If you can ski proficiently, look into the numerous ski instructor courses that are available. These courses will put you through your paces emotionally and physically, even if you’re a proficient skier, but a steep learning curve is all part of the process – and you’ll end up with qualifications that’ll look great on your CV. The ski season in Canada tends to be from November to April, but this can vary, depending on where you are. British Columbia and Alberta have a more moderate climate and a longer ski season. Look for courses in Fergie, Banff or even the scarily-named ‘steep and deep’ Red Mountain. These courses aren’t for the faint-hearted, but if you love to ski, you couldn’t hope for a better adventure. Canada is famed for its thick, lush snowfall and challenging pistes, so if you’re after a proper adventure, head West.If you’re after a wetter (but not necessarily colder) thrill, make sure that you go white water rafting. The best locations are, as a rule, Banff, Jasper and Vancouver. The season runs from April to October, with the best water volumes in June and July. In terms of popularity, there are plenty of rafting locations to choose from; one of the most popular rivers is the Kicking Horse River, located in the Canadian Rockies of South Eastern British Columbia. This river boasts 14 sets of rapids, and has some wonderful scenery, including towering canyon walls. The middle and lower sections of the canyon comes highly recommended due to their turbulent waters, and most rafting companies will allow you to have a swim in safer sections of the water afterwards so you can relax after your trip. Trekking through the Rocky Mountains isn’t cheap – most tour operators will charge about $350-$400 for a four-day trip in the Canadian summer (August/September). Saying that, don’t let the price put you off – this area is a must-see. The Rocky Mountain National Park is comprised of 415 square miles of beautiful, unbeatable scenery that you’ll be hard-pushed to find anywhere else in the world. Here, you’ll find at least 60 mountains – the tallest of which is 14,259 feet. Names such as Cirrus, Chiefs Head, Isolation and Mummy give the Rockies the edge over sweet little Ben Nevis. However, that’s not all. The alpine flowers, lakes, forests and mountain wildlife is well-worth a look – just watch out for coyotes, which can be a pain at the best of times. If you’re a rambler by nature, this is an environment that will stun and enthral you from the minute you set off – don’t miss out. However, don’t be fooled into thinking that Canada’s a wilderness, suitable only for extreme sports. It has a selection of fantastic cities to immerse yourself in, with cutting-edge nightlife, cosmopolitan bars, restaurants, galleries, museums, and much more. If you can only pick one city to explore, get to grips with Vancouver. Great spots to explore at night include the Roxy at 932 Granville, Richard’s on Richards, and try your hardest to try to take in some jazz – there are plenty of hard-to-find bars that you can discover accidentally, and spend a whole night in. The Boathouse is a luxurious option for outdoors summertime dining, and La Casa Gelato is brilliant for, well, gelato. You can also watch Shakespeare on the beach (Google ‘Bard on the Beach’ and enjoy a dip in Canada’s longest salt-water pool, Swim Kitsilano Pool.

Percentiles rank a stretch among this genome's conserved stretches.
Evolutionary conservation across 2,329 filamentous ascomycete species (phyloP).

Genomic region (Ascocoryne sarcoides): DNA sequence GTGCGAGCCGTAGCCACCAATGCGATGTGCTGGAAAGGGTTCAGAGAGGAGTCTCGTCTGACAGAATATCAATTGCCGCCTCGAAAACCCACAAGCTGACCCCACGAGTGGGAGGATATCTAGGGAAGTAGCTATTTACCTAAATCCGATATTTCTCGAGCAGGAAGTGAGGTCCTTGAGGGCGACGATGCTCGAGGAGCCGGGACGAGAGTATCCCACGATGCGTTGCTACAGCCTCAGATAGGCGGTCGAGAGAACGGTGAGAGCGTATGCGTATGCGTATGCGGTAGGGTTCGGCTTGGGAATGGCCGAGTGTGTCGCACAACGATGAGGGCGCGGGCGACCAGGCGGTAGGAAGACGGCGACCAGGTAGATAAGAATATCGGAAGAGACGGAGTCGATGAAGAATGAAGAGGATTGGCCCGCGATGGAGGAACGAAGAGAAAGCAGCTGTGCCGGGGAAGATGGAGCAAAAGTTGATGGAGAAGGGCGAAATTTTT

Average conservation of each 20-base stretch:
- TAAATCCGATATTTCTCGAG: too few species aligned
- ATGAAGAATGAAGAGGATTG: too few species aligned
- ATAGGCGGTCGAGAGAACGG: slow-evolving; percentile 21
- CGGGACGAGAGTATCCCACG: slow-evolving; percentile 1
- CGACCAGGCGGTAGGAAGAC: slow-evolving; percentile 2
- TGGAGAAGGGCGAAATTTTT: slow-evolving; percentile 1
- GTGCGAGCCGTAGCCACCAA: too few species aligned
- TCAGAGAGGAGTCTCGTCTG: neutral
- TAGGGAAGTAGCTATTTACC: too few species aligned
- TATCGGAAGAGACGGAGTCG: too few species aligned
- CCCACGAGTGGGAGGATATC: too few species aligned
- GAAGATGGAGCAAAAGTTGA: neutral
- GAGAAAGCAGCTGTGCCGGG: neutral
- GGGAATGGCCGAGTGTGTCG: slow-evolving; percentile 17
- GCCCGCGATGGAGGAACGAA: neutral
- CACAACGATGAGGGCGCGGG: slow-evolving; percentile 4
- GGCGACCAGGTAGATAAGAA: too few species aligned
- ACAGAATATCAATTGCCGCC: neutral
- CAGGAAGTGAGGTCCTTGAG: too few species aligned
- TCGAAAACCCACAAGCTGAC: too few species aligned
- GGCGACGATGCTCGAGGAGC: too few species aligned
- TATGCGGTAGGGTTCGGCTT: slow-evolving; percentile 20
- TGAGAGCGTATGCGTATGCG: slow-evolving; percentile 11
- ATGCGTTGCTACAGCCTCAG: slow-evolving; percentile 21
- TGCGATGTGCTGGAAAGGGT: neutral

Canada has something for everyone wanting to make their gap year one of the highlights of their life.
Vicky Anscombe writes for Nonstop Ski & Snowboard, a family-run company with a passion for the mountains, snow and adventure. She would very much like to take a ski instructor course in Canada, but doesn’t have the balance, unfortunately.